Look for a more complex but flexible method for recording stereo sound?
M/S Stereo Recording technique is here for you. Unlike standard miking systems, the technique offers dramatic benefits, including recording with more variable width.
Let’s learn more about this stereo recording technique.
What is M/S Stereo Recording Technique?
Mid/Side (M/S) Stereo Recording shares its roots from 1954. Holger Lauridsen, the head engineer of the R&D department at the Danish State Radio, introduced this technique during his research about spatial audio.
The technique allows you to use two mid mics and place them as close as possible to each other so that a stereo image is produced by differences in loudness.
What are the applications of the M/S Stereo Recording Technique?
Choose the M/S stereo recording technique when you want to get the maximum stereo width of the A/B stereo recording method.
Moreover, we see extensive use of this technique in broadcast because of the mono compatibility of recorder M/S tracks. Furthermore, it makes an ideal choice for live recordings along with its popularity for studio recordings.
How to record sounds with the M/S Stereo Recording Technique?
The method involves two microphones; one is the cardioid microphone, while the other is a figure-of-eight or bi-directional microphone. They are also known as the mid-channel and the side channel, respectively.
Place the cardioid facing forward while the bi-directional recording the sound on the side, hence it gets the name bi-directional.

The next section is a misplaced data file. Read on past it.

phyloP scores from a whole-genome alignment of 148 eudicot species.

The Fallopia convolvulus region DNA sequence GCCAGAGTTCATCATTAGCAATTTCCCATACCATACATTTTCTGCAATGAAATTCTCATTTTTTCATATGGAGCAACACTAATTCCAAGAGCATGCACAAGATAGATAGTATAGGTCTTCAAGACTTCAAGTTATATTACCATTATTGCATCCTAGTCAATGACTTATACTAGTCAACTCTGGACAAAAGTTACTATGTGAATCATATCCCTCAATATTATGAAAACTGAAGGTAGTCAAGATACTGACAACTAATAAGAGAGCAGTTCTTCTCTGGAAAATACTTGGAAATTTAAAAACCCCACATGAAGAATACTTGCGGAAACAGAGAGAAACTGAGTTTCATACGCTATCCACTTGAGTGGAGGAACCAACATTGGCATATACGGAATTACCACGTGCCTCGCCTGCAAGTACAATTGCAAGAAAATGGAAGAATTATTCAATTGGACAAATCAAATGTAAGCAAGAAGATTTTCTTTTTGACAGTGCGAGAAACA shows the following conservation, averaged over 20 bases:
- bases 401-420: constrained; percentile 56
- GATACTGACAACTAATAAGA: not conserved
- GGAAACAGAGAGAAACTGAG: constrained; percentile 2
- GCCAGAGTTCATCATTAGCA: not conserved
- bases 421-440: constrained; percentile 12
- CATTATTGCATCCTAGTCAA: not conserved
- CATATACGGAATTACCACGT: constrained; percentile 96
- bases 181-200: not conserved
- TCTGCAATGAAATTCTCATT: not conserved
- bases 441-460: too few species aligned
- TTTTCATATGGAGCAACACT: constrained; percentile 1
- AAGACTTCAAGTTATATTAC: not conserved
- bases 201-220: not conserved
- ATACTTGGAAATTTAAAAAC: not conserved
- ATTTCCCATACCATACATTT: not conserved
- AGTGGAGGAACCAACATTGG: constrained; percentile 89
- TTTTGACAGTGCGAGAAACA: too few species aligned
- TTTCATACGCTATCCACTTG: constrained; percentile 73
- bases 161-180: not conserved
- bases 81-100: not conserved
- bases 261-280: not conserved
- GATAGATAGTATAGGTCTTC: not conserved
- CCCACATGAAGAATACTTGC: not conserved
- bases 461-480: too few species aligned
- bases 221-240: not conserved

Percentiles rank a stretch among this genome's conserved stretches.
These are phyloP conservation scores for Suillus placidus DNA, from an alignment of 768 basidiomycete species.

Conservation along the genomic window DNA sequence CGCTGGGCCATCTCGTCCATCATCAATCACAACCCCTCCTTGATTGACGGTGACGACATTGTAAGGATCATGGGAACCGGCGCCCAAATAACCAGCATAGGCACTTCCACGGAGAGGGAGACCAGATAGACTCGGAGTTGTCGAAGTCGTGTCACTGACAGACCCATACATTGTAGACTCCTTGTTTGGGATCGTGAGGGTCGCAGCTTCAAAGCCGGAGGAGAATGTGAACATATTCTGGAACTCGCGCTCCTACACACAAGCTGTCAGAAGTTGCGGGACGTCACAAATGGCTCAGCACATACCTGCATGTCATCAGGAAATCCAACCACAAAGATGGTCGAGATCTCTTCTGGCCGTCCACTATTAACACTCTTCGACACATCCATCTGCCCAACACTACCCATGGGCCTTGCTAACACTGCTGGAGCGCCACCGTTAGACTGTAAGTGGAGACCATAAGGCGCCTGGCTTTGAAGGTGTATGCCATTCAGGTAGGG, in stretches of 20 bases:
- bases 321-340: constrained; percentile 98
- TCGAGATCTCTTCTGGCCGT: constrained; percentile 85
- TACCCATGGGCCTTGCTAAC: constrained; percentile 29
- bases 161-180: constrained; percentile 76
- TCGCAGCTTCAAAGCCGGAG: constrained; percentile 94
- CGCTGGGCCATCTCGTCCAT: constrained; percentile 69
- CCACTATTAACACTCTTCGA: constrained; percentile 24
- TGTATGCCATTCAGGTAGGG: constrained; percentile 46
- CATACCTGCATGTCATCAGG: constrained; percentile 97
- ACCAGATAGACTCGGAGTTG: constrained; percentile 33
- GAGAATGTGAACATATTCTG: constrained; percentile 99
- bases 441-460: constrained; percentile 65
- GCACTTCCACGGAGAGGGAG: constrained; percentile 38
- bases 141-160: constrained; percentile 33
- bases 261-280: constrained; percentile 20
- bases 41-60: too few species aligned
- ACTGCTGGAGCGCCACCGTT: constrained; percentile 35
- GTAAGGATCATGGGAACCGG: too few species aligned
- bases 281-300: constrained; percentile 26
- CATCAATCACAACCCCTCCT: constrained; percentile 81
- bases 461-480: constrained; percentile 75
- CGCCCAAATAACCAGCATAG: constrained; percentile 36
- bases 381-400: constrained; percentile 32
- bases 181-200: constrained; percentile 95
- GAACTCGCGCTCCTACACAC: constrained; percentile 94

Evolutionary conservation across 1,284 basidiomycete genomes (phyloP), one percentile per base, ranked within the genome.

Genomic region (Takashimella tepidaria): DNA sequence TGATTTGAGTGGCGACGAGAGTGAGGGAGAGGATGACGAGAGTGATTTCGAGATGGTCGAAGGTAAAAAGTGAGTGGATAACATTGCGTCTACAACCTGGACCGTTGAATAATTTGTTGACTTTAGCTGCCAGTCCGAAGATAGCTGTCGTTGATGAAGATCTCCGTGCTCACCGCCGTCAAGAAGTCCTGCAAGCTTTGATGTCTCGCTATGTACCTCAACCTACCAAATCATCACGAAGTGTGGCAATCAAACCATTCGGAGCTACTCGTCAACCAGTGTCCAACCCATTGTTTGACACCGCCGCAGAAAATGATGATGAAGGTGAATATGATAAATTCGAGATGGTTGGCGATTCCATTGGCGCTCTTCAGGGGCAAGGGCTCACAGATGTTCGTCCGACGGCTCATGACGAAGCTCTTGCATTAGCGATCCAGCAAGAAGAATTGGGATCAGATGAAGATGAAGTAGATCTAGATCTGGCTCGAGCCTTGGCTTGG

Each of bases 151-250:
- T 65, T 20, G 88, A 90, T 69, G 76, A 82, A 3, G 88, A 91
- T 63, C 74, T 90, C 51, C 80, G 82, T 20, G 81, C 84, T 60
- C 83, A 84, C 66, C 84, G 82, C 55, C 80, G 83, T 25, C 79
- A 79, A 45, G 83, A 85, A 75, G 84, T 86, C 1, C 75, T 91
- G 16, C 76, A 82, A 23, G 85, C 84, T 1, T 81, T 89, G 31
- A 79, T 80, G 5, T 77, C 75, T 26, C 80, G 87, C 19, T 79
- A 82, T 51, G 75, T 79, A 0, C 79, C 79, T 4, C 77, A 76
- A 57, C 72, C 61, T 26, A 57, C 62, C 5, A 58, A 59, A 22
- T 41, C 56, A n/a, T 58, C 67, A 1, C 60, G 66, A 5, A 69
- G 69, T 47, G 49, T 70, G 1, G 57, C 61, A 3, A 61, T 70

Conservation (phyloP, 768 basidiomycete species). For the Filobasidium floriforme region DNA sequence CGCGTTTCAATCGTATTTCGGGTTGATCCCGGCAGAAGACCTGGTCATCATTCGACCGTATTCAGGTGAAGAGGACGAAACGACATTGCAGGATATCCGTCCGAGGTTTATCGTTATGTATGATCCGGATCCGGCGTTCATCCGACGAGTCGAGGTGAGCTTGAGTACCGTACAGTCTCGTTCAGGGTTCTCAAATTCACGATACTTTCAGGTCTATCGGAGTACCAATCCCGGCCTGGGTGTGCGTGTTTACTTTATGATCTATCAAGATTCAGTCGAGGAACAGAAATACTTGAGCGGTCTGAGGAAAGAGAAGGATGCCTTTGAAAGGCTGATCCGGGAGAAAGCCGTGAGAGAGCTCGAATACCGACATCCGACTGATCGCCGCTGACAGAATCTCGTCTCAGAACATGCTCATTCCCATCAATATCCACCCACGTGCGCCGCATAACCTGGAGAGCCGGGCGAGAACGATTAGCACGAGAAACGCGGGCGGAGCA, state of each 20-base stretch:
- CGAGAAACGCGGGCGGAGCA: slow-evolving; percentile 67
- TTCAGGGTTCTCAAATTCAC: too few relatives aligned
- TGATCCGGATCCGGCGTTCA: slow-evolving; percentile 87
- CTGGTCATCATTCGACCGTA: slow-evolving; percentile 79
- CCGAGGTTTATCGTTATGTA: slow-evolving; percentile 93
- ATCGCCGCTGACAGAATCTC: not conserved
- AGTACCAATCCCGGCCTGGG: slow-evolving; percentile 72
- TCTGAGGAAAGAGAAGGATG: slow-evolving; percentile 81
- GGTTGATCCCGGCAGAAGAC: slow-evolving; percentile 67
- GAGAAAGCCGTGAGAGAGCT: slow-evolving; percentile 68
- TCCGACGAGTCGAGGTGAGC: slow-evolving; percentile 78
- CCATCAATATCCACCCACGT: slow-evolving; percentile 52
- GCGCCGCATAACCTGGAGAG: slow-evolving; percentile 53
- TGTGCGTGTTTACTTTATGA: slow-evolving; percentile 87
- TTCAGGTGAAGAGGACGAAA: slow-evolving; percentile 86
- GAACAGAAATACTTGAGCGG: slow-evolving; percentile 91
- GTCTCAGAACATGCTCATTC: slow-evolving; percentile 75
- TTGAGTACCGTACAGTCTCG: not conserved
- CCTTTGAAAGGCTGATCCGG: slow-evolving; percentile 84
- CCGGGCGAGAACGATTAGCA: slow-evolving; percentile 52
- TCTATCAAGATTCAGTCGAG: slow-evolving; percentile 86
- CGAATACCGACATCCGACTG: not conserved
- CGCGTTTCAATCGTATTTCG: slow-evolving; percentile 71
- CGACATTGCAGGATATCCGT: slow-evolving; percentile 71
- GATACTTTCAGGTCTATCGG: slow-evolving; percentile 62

After that, you have to decode the recording.
How does decoding work?
This method picks the bi-directional sound and inverts its phases. It copies it to a third channel. the, you get three channels of audio, which are as follows:
- Left (bi-directional),
- Centre (cardioid),
- Right (phase-inverted bi-directional)
You can simplify the process by using software (DAW) for automatic decoding. If you can afford an audio editor, it is your call.
How does the M/S recording sound?
This complex recording technique offers surprising results. It offers different widths and you can raise or lower the sides, which makes the stereo recording feel wide or narrower.
Do you have plans for a mono recording? Drop the sides and use the cardioid channel to create some exciting mono recordings.
Pros and Cons of the M/S Stereo Recording Technique
- It offers an outstanding recording experience with more flexibility.
- Free from phase problems. Therefore, it is considered a safe stereo recording technique.
- Compact and mobile setup. If you shift studios and locations, M/S recording can be your best bet.
- Suitable option for home studios as it captures instruments and specific sound details.
- Since the method is complex, it requires you to have a good knowledge of the monitoring principles to use the M/S technique.
- M/S files require decoding. Not everyone has the software of resources to work with M/S recordings.
Check out this shot video about the M/S stereo recording technique: